As much as we try to paint the free markets as godless, and in contrast talk up the socialist image from Acts 2 of God's people sharing all belongings, there is a surprising undercurrent of community in capitalism. This article from last week's Economist reminds us, in light of the recent financial meltdown, of just how much interpersonal trust is required for our capital markets to work. After all, we might not trust our neighbor enough to lend him a hundred bucks, but we give far more to unknown borrowers who we'll never personally meet.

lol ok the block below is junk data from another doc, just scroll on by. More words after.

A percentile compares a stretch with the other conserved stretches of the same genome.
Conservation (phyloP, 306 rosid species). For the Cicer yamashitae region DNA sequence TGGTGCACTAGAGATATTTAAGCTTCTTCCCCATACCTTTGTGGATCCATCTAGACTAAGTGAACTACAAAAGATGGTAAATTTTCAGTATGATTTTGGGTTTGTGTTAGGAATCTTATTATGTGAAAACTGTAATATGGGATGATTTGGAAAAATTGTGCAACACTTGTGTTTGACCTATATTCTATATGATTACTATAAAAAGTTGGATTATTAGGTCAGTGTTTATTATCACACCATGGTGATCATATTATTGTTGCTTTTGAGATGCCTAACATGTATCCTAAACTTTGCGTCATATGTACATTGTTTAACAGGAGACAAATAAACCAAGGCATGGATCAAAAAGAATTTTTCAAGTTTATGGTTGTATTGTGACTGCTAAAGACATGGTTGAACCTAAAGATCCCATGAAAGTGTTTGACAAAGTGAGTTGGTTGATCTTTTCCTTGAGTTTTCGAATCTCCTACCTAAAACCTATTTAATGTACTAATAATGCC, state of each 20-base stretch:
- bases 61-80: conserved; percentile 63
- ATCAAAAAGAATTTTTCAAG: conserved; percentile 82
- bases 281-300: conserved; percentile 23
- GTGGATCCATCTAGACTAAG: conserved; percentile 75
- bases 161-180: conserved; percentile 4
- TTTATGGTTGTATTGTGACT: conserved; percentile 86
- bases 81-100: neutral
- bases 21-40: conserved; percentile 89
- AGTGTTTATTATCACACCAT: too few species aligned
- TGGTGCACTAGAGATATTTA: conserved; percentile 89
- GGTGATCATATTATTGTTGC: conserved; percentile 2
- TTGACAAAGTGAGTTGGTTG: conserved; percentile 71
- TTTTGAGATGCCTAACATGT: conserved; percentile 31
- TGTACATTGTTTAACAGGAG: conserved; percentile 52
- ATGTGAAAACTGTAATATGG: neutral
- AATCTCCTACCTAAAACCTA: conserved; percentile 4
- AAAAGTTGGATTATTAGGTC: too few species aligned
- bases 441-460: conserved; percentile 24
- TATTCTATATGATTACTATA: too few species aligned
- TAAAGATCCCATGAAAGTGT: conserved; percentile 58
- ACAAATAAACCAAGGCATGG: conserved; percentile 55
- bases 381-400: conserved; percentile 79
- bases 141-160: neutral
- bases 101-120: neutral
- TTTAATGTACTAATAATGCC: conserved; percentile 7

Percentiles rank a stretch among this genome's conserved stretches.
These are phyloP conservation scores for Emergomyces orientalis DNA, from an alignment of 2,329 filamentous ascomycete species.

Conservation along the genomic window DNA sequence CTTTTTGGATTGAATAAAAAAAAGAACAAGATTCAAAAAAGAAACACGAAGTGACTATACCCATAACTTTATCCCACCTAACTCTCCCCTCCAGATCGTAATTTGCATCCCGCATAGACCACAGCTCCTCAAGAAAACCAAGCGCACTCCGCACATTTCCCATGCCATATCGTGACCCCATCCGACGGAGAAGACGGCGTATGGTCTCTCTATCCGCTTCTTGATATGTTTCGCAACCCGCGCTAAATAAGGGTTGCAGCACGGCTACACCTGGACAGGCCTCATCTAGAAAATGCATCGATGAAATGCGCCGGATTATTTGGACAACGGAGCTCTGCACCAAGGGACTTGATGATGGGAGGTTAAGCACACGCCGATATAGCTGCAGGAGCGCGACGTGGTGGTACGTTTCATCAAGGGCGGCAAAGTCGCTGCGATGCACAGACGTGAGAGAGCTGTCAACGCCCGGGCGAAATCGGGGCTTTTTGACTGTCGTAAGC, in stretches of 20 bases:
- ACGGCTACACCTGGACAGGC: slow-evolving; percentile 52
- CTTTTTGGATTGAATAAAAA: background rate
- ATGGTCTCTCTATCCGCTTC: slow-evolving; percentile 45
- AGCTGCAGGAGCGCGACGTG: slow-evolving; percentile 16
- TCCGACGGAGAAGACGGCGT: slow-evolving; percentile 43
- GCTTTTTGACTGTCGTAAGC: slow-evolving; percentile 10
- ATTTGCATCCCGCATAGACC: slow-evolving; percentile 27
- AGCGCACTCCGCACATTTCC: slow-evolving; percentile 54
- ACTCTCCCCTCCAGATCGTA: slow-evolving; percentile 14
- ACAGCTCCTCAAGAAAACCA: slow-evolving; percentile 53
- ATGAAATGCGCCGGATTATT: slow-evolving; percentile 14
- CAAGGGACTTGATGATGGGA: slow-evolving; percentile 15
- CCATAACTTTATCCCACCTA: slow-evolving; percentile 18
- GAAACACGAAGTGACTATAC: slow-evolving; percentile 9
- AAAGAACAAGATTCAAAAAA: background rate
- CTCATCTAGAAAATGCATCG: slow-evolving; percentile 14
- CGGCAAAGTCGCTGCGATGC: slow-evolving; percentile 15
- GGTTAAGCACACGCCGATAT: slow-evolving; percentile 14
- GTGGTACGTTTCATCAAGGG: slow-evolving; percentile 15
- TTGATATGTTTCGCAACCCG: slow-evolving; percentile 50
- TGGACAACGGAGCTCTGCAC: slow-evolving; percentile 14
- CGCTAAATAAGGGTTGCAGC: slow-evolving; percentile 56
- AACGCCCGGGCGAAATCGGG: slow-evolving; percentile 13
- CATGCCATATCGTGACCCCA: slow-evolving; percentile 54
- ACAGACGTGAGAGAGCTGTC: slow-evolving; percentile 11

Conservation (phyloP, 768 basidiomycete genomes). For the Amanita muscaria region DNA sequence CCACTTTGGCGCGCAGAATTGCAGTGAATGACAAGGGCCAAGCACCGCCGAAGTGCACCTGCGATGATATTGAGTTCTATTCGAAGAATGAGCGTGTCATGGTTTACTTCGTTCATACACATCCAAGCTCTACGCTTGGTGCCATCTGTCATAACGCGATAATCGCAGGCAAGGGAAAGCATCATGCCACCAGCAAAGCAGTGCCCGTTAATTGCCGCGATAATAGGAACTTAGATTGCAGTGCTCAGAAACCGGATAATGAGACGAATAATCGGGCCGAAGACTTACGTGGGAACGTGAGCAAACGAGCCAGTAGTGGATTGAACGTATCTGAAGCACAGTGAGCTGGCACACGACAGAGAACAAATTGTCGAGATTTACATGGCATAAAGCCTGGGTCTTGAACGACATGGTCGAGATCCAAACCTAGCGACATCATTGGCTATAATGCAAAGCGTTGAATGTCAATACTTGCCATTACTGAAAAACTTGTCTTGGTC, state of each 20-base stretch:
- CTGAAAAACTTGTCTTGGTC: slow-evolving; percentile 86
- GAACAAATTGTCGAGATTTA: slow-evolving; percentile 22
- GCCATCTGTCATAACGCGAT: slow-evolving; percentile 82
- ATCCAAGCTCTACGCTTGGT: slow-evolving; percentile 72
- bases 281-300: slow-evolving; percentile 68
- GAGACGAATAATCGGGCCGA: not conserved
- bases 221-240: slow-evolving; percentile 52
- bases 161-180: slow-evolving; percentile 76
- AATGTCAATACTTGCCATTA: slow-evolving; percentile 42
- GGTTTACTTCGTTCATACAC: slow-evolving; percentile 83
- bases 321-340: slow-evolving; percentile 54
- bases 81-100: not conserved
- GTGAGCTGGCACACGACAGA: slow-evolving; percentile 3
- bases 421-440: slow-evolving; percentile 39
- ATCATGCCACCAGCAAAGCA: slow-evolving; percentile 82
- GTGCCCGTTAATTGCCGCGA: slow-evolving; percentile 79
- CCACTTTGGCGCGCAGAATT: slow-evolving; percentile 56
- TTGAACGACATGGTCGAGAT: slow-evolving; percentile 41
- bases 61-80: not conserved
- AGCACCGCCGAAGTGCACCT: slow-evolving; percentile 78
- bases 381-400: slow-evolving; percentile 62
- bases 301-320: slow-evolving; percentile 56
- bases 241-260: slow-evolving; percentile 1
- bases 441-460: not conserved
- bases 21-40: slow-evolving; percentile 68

Here's the money quote, right at the end of the story: "For his part, Mr. Seabright concludes that the main reason people place their trust in others is because it is less risky than the alternative. He senses a 'nostalgia for self-sufficiency' induced by anxieties about globalisation. But this, he says, overlooks that 'self-sufficiency is fantastically risky.' Isolated people are often more vulnerable because they lack access to basic medical care and—when their harvests fail—to food. Integration with others massively reduces risk. Trust in strangers may be at odds with some of our instincts, but it is a price worth paying for a richer life." Indeed.
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